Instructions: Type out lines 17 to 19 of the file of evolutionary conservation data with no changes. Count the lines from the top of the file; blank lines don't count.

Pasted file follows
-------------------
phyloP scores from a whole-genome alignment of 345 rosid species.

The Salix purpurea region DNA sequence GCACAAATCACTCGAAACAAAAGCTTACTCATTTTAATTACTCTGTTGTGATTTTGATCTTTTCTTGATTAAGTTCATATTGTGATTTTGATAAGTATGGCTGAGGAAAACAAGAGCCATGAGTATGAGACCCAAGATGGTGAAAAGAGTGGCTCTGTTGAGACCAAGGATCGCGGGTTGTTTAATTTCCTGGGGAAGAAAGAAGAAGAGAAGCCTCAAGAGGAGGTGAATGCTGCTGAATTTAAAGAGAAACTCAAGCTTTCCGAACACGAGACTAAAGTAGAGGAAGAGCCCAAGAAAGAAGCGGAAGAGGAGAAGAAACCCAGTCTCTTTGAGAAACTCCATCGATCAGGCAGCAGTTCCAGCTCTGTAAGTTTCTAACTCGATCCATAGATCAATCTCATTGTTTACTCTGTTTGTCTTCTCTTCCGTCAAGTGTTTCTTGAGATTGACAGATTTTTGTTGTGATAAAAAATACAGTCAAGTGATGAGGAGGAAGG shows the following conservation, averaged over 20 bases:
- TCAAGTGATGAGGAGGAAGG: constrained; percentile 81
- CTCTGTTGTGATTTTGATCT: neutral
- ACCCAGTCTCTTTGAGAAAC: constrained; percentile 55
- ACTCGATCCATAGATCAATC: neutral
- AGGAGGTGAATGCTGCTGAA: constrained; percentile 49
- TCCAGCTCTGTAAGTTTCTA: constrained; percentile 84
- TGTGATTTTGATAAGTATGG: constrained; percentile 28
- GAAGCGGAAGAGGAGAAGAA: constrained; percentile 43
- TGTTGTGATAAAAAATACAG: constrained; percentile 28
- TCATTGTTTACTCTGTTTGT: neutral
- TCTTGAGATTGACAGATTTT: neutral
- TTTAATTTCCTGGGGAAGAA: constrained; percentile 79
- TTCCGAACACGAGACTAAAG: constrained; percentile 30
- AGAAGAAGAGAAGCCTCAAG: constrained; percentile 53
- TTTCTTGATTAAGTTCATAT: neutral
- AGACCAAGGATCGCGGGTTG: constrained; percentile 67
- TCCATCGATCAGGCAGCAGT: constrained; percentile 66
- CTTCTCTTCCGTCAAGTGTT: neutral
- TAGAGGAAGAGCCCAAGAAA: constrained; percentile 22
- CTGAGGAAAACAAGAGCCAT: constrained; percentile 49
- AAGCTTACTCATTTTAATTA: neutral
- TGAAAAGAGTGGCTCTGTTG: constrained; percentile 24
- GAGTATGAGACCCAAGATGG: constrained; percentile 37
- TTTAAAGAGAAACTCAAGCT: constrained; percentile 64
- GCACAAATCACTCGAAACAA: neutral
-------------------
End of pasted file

- TTTCTTGATTAAGTTCATAT: neutral
- AGACCAAGGATCGCGGGTTG: constrained; percentile 67
- TCCATCGATCAGGCAGCAGT: constrained; percentile 66